Wednesday, January 17, 2018

Tavi’s Utopia

Image: Sean Santiago, Architectural Digest

Tavi Gevinson is the editor of Rookie, and internet magazine for teen-age girls. She starts her new year Editor’s Letter with an H. P. Lovecraft quote:
“The most merciful thing in the world, I think, is the inability of the human mind to correlate all its contents. We live on a placid island of ignorance in the midst of black seas of infinity, and it was not meant that we should voyage far. The sciences, each straining in its own direction, have hitherto harmed us little; but some day the piecing together of dissociated knowledge will open up such terrifying vistas of reality, and of our frightful position therein, that we shall either go mad from the revelation or flee from the deadly light into the peace and safety of a new dark age.”
It is the opening of his famous 1928 horror story, “The Call of Cthulhu.” In 2018, it reads like a warning on an internet instruction manual. Tavi elaborates on this dual theme at considerable length, with numerous insights:
The internet feels chaotic, but it is not out of control. The internet is not one giant, democratic forum where opinions rise to the top by their own merit; it is a very deliberate structure, carefully calibrated to convince its users that visibility is the same as power.
She continues for several pages, giving the reader a fascinating look into her mind at work. Her struggles with the internet, self-acceptance and despair culminates with these proscriptions for the new year:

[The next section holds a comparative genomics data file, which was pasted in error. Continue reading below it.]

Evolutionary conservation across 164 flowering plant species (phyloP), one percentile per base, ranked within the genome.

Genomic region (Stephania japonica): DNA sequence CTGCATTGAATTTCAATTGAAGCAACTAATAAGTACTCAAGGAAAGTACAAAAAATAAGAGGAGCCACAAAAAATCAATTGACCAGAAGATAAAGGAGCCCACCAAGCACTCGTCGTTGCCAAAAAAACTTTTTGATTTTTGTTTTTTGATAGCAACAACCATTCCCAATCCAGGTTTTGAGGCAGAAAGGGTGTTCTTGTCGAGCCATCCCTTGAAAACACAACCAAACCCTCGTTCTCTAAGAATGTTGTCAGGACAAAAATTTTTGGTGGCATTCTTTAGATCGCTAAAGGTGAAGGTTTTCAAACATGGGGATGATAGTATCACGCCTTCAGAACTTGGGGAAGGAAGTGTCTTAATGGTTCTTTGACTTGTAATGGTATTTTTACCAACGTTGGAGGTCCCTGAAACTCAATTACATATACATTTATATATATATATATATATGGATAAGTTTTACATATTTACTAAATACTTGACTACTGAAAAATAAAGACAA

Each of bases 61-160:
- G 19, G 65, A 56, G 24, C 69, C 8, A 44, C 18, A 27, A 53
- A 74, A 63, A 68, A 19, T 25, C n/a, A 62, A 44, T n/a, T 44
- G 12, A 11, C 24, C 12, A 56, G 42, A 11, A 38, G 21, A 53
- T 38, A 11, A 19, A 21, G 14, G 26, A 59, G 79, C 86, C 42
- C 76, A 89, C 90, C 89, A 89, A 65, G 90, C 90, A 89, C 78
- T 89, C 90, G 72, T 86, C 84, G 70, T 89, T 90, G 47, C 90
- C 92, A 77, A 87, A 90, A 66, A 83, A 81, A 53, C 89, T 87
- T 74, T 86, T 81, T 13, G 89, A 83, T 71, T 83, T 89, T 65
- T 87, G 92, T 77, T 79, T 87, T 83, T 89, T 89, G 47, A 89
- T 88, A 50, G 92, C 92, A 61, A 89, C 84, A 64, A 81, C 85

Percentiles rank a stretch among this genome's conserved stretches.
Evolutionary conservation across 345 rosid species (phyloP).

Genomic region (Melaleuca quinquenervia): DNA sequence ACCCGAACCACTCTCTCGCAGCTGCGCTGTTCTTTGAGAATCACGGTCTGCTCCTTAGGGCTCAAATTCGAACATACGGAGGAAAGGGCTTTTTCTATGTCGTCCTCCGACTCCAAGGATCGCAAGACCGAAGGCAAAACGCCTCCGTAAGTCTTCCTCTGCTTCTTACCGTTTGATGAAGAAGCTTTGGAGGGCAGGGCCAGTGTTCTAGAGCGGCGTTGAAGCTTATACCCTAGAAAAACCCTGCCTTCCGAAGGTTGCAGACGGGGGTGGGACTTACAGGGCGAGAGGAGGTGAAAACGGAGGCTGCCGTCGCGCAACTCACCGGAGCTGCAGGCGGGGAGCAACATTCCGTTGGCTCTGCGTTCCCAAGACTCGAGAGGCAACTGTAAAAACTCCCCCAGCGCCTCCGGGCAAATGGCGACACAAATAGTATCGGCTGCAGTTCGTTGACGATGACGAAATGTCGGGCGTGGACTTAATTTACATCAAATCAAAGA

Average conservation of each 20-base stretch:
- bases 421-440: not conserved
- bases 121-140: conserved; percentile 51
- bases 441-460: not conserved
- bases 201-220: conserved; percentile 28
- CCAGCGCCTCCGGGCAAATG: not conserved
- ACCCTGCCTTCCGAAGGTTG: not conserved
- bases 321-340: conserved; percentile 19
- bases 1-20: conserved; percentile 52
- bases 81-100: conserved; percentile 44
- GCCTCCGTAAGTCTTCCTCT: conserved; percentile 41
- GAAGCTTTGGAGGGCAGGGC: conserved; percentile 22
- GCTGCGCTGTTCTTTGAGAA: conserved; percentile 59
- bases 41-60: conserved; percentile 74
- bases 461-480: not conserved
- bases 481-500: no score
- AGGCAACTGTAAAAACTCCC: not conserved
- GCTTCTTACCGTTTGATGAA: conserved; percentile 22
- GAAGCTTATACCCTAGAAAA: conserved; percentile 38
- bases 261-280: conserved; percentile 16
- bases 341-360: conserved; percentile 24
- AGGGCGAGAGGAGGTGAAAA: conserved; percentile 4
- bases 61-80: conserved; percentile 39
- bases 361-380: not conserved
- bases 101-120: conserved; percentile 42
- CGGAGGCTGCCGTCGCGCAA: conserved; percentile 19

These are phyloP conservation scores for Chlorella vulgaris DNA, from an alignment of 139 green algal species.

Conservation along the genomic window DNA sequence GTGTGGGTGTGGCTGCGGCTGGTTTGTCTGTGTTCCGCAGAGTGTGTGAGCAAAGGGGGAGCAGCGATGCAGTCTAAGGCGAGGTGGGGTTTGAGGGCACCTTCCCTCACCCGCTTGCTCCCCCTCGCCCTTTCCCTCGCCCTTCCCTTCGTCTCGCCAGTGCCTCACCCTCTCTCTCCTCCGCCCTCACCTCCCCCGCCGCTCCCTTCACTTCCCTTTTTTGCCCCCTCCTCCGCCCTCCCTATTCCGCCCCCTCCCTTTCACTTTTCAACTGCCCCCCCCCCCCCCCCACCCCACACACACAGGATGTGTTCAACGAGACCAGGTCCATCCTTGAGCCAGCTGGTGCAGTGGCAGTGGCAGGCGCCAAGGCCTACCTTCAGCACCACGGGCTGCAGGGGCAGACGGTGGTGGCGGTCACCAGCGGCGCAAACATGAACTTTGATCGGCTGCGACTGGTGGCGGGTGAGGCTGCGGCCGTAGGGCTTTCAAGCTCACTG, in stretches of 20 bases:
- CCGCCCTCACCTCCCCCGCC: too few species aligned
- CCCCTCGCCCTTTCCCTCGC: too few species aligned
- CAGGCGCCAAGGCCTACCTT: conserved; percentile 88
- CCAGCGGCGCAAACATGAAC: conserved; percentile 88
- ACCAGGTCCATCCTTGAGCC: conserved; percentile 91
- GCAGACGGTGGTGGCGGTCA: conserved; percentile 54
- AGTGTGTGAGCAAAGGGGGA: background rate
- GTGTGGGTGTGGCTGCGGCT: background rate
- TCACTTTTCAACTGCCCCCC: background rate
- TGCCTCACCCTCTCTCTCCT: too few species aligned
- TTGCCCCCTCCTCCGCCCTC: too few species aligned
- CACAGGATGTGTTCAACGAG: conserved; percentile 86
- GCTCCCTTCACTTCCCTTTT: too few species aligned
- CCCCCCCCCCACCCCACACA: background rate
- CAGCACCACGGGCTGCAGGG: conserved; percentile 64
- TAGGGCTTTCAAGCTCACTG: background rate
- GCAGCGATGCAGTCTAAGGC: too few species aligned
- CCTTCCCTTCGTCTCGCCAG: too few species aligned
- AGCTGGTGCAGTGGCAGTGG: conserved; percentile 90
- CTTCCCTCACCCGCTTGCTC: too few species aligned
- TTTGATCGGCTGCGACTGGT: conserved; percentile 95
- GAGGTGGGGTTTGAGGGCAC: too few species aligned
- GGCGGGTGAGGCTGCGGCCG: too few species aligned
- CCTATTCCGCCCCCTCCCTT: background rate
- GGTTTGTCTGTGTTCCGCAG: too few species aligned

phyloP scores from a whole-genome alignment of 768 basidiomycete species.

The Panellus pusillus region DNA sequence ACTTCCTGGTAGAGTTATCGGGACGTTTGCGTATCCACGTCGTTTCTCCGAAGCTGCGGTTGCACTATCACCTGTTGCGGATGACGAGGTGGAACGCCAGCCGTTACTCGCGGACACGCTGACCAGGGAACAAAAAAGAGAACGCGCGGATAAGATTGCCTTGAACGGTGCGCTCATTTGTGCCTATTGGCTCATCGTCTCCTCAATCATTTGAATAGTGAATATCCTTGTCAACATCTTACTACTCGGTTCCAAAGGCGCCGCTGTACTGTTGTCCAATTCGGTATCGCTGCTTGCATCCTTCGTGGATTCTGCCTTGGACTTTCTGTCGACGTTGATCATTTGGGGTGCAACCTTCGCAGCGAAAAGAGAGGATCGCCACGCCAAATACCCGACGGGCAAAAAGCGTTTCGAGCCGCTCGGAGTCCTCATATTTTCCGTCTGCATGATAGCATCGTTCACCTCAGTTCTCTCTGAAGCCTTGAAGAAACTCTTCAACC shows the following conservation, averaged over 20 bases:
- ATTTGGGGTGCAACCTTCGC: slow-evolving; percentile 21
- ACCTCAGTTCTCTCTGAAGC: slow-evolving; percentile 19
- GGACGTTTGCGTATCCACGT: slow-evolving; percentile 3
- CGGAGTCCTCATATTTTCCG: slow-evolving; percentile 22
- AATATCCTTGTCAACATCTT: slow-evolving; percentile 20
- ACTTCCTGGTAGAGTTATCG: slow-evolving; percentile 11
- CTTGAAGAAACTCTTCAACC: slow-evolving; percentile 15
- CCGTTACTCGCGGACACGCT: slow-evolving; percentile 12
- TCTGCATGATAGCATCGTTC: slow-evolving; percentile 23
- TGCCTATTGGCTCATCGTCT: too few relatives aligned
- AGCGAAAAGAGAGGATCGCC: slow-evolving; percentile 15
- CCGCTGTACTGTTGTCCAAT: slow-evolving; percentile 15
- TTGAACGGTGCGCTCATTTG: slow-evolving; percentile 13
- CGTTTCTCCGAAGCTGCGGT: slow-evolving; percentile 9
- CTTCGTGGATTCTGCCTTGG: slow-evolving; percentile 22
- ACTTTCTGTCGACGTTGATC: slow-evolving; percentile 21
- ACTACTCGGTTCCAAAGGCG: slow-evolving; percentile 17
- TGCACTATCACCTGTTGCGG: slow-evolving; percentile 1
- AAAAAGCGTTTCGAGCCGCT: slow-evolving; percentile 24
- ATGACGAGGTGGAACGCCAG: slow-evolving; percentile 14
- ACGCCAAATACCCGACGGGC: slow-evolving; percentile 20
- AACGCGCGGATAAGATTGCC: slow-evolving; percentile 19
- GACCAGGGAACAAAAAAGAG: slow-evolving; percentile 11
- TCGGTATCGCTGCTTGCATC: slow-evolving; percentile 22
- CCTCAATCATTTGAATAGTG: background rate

Whatever you need to do to create that space for yourself, do it this year. Do it now. Fight the new pace of thinking designed to keep us in Facebook fights and make Facebook more money. Resist getting so wound up by every story that you accelerate off a cliff into apathy. Lengthen the circuit between a candid thought and your anticipation of how it will be received, a circuit constantly shrinking in fear. Try your ideas out with people you are not desperate to impress, so there’s less ego clouding your discussion.
Christopher Mims, a tech columnist at the Wall Street Journal tweeted:
This is maybe the smartest essay I’ve ever read? I can’t be sure because the whole thing is one long intellectual out of body experience and I want to screen-quote every third paragraph.
Tavi is uniquely qualified to discuss the internet and its meaning. She has been at its forefront since she was a child, always keeping her wits about her, never becoming overwhelmed by the monsters inhabiting its depths, still capable of seeing the stars above her. 

By Professor Batty


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